Equity firm boards Enviro-Michelin effort to scale up tire recycling
Antin Infrastructure funding 'joint venture' to establish large-scale pyrolysis operations across Europe
Stockholm – Scandinavian Enviro Systems and private equity firm Antin Infrastructure Partners have joined forces to create what they describe as “the world’s first large-scale tire recycling group”.
Using Enviro’s tire pyrolysis technology and supported by Michelin off-take agreements, the 'joint venture' will initially be financed by Antin, which is focused on infrastructure investment.
The 'JV' aims to establish plants across Europe, with a total capacity to process 1 million tonnes of end-of-life tires (ELTs) by 2030, Enviro said in a 29 March statement.
At the initial stage, Enviro said it will have no ownership in the venture, but has an option to acquire a holding of up to 30%.
In the meantime, however, Enviro will be represented on the 'JV' board of directors from launch, according to its statement.
Over the next 24 months, the Swedish tire recycler's board will investigate the long-term capital requirements to finance ownership in the 'JV'.
The first full-scale commercial plant established by the 'JV' will be the plant previously planned by Enviro in Uddevalla, Sweden.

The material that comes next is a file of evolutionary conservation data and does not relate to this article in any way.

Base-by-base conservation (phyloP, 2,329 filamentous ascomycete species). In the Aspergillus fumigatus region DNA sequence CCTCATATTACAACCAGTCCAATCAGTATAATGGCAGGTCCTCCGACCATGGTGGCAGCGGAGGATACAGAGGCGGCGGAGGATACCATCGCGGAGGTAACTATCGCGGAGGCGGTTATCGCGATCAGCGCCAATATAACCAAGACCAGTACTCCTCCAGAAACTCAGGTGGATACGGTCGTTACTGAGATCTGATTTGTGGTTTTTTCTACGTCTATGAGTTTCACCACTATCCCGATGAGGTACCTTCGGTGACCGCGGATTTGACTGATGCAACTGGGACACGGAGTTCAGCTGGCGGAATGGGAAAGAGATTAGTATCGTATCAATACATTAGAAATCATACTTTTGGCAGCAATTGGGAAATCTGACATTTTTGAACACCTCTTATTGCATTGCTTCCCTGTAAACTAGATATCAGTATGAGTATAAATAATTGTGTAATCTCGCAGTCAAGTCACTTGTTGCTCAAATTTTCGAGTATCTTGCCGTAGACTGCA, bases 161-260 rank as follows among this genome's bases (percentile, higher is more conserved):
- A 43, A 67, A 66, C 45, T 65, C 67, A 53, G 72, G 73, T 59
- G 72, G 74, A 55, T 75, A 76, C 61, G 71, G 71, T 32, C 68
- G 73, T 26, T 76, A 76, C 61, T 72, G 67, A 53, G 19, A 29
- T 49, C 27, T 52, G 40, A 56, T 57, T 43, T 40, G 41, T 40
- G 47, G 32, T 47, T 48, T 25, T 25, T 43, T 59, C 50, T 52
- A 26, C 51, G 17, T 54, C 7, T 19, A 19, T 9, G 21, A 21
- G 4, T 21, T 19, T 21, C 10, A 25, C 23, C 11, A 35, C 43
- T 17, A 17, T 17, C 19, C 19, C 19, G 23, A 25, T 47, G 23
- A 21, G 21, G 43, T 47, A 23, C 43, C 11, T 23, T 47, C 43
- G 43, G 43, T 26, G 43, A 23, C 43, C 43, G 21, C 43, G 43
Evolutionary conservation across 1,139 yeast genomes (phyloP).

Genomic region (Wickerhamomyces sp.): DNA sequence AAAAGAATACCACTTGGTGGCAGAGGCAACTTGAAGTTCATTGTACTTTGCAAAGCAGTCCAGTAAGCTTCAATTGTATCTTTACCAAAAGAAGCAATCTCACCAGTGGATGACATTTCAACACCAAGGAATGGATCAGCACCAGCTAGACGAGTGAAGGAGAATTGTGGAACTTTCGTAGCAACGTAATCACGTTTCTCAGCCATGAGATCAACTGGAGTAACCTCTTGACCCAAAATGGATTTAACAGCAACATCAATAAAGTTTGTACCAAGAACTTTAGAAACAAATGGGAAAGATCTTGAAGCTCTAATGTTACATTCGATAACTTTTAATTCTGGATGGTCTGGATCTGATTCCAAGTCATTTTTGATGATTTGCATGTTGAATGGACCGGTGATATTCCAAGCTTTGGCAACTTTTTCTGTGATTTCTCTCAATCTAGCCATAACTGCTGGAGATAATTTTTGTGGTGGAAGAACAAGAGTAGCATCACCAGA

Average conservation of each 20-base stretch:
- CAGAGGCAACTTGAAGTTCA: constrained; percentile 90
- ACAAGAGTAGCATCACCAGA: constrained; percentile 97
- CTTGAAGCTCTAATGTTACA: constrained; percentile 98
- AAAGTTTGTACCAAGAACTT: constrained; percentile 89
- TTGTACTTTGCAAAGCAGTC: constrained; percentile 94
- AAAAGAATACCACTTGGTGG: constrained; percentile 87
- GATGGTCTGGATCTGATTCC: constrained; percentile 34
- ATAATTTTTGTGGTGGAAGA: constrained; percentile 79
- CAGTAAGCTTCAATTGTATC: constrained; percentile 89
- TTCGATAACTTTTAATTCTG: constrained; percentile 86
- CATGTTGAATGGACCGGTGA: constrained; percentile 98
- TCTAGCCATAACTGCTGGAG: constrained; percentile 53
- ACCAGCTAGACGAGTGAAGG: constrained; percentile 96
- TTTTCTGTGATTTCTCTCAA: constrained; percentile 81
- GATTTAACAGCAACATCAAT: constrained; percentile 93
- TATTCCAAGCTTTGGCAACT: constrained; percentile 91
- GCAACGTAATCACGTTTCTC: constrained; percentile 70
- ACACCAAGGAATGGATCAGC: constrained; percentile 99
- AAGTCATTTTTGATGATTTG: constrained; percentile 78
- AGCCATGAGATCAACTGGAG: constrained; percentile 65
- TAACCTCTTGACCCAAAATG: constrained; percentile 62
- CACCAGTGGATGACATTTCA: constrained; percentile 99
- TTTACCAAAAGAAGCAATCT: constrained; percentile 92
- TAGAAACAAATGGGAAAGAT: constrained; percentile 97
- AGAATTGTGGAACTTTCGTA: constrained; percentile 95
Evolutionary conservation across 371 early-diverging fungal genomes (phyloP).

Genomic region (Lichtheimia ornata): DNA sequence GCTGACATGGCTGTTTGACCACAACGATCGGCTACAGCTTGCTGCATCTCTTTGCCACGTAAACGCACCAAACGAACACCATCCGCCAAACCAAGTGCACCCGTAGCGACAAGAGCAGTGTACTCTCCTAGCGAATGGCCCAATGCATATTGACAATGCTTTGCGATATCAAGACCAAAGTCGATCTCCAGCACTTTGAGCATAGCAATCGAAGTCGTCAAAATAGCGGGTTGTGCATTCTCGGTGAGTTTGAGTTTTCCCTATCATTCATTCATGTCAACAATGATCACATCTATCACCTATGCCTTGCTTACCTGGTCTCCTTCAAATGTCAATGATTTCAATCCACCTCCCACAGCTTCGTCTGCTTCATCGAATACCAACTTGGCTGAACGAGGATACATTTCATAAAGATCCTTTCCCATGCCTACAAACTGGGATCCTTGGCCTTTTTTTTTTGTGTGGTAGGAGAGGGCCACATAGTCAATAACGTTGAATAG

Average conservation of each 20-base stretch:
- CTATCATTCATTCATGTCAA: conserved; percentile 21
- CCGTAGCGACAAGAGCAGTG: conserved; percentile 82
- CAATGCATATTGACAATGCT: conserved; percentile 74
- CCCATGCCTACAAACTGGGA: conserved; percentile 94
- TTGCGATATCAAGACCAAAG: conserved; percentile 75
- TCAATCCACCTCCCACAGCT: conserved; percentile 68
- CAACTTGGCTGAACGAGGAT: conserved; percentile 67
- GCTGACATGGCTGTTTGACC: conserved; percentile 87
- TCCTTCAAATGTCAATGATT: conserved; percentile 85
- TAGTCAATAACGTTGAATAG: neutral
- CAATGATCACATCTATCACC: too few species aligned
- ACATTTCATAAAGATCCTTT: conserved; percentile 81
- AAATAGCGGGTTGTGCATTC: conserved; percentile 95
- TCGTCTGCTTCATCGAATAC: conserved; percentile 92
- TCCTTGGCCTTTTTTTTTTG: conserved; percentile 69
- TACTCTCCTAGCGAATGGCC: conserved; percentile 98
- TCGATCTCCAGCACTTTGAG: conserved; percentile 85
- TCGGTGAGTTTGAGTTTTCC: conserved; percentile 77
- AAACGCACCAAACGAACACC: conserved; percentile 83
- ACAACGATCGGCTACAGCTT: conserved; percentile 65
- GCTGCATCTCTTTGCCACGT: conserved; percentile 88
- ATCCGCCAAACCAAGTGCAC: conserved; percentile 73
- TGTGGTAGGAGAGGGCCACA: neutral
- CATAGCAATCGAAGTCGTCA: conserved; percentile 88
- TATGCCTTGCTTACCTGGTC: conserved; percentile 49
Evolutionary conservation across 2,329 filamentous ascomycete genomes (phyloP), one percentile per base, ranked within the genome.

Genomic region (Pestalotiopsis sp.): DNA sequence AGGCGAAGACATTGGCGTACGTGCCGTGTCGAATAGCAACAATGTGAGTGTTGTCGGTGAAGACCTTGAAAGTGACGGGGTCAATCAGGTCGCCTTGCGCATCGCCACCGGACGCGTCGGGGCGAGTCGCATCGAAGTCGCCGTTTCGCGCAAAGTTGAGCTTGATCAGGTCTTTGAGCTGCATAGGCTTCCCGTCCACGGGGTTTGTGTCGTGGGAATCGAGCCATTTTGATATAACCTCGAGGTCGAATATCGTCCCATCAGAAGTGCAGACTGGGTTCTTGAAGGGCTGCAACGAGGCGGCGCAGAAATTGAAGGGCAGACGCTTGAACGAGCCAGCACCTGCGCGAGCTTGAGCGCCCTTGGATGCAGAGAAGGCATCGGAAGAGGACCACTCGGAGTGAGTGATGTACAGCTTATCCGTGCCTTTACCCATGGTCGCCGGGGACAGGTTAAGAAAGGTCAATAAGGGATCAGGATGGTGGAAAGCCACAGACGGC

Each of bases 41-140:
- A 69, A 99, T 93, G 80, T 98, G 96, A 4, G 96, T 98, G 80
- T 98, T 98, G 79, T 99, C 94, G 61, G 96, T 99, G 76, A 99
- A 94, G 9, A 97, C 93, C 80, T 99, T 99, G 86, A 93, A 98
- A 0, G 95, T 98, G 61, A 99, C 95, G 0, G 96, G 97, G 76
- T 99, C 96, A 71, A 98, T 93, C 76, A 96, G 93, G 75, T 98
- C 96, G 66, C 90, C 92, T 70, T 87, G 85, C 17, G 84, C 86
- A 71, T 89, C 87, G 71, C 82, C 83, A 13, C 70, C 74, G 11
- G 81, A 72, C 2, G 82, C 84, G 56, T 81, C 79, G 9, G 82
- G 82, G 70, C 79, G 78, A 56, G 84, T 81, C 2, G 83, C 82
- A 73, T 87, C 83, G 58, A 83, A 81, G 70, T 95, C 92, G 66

Scaled back from the original plan, the Uddevalla facility will have capacity to recycle 34.5 kilotonnes per annum waste tires, equal to 40% of the annual ELT arisings in Sweden.
Plant construction is scheduled to start in the first half of 2023, subject to a final investment decision by the JV, with operation slated for 2025.
The European roll-out will start following the “successful commissioning” of the Uddevalla plant, said Enviro, noting that site-selection in other European countries has been initiated.
With the aim to scale up processing to 1 million tonnes per year of ELTs, the 'JV' aims to tackle one-third of Europe’s waste tire arising.
Enviro will receive revenue through service fees as well as an asset fee, the latter to be calculated based on the profitability of each plant.
Already partnering with Enviro, French tire maker Michelin is planning to join the 'JV' as the future plants are built, said the statement.
The 'JV', it added, has secured a multi-year supply agreement with Michelin to include the delivery of recovered carbon black (rCB) and tire pyrolysis oil end-products.
Enviro claims that replacing virgin carbon black with its rCB materials in rubber compounds, reduces CO2 emissions by over 90%.
Based on the targeted volume of 1 million tonnes ELTs, carbon emissions would be reduced by 670,000 tonnes, Enviro also estimates.
With the formation of the 'JV', Enviro chairman Alf Blomqvist said the company will focus on core competencies, such as technology and materials development, optimisation and quality control.
“We believe this JV will play a critical role in accelerating Europe’s circular economy,” Anand Jagannathan and Rodolphe Brumm, NextGen Partners at Antin said in the Enviro release.
For its part, Michelin said it saw the 'JV' as a “significant step” in its circular and sustainable tire ambitions.